HistoryThis domestic Wagga rug was made by Gil Jackson (1906-1995) in the Nowra district NSW c. 1926. It is now in the collection of Annette Gero. "Gil was the second eldest son of a family of four sons from Gloucestershire England. He always had a hankering to see more of the World. Read about the 'Dreadnought Scheme' and applied for assisted passage. When first arriving in Australia in 1925 Gil, like every 'boy' who came out from England with the 'Dreadnought Scheme' was sent to Scheyville Farm NSW up the north coast and trained in farming. After three months at Scheyville, Gil was sent to Nowra, to Murphy's farm, at Lower Nimba NSW. This is where he made the 'Wagga' quilt. He certainly didn't have many possessions at this stage. 'Murphys' was a happy place, a big family of three boys and three girls. After three years in Nowra, wishing to better himself he moved to Sydney. He had a rough time getting permanent work, tried all sorts, when things got really tough with the depression, he 'humped his bluey' and took to the road. During his stay in Sydney he stayed in many cheap boarding houses. He met his first wife during this time. The woollen fabric may have been her shirt and there is also a small child's dress covering the original hessian bags. The wagga must have been special to him as he kept it until his death in 1995." [Annette Gero]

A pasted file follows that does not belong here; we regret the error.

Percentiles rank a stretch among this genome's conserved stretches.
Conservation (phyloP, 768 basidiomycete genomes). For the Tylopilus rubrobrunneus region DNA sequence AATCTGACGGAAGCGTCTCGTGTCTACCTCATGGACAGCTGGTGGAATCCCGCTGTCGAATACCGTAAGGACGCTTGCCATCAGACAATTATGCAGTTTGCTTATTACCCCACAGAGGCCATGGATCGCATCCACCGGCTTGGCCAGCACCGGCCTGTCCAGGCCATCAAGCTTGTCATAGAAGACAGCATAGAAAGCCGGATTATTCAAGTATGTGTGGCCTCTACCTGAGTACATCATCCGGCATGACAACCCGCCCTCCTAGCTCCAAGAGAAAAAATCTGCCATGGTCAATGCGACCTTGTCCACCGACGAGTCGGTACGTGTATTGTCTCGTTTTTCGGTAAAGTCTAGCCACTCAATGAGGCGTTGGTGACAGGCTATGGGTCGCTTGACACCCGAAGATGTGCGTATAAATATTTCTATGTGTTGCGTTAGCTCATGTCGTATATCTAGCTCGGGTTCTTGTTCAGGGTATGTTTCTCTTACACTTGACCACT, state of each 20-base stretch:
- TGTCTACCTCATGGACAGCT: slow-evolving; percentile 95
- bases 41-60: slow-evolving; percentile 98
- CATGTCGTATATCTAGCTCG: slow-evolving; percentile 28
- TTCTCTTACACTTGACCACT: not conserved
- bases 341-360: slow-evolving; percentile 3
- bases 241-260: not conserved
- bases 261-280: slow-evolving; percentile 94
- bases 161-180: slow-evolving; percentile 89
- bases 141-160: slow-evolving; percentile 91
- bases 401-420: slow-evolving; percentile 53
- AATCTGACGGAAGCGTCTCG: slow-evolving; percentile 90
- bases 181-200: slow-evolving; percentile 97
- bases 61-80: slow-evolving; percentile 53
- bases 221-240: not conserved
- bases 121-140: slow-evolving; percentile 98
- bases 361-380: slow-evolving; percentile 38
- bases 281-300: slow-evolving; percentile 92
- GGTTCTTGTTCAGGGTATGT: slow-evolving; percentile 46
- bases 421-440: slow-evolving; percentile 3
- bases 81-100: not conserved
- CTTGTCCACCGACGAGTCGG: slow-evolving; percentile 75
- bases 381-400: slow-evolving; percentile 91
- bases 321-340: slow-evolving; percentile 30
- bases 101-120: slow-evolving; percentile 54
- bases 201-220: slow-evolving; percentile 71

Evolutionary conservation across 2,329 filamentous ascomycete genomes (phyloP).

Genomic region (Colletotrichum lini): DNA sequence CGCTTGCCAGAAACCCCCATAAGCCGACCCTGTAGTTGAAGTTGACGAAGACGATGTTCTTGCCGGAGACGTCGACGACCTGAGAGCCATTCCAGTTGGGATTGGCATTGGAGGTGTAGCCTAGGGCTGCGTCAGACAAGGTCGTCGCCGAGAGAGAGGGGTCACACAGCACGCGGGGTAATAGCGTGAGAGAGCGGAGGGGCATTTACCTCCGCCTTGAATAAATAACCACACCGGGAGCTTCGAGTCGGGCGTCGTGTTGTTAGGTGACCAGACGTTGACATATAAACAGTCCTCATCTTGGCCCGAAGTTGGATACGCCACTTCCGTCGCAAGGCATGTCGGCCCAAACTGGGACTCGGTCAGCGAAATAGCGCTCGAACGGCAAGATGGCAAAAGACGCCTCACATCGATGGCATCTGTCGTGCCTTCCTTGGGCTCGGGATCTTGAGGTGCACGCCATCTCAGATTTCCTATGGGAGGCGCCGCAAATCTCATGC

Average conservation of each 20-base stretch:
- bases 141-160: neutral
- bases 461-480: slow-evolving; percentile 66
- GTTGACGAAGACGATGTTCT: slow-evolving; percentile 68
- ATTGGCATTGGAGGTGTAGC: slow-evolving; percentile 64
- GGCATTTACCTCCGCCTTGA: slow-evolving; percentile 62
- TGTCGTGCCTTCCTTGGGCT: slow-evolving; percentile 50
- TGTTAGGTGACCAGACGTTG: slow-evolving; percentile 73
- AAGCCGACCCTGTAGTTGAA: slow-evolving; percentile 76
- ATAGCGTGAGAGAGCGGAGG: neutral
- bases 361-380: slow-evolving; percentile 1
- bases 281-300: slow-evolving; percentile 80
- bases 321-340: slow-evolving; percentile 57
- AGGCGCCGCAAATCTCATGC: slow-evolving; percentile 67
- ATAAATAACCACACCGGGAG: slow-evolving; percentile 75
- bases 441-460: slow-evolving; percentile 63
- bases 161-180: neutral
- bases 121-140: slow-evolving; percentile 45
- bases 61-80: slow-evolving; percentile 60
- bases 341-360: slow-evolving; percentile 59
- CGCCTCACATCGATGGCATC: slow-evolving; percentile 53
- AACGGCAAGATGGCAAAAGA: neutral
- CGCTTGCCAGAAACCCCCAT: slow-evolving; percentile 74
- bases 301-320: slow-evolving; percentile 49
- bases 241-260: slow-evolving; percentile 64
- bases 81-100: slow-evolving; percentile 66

DescriptionDomestic Wagga made from wheat bags sewn together and covered with large pieces of material.
1400 x 1230mm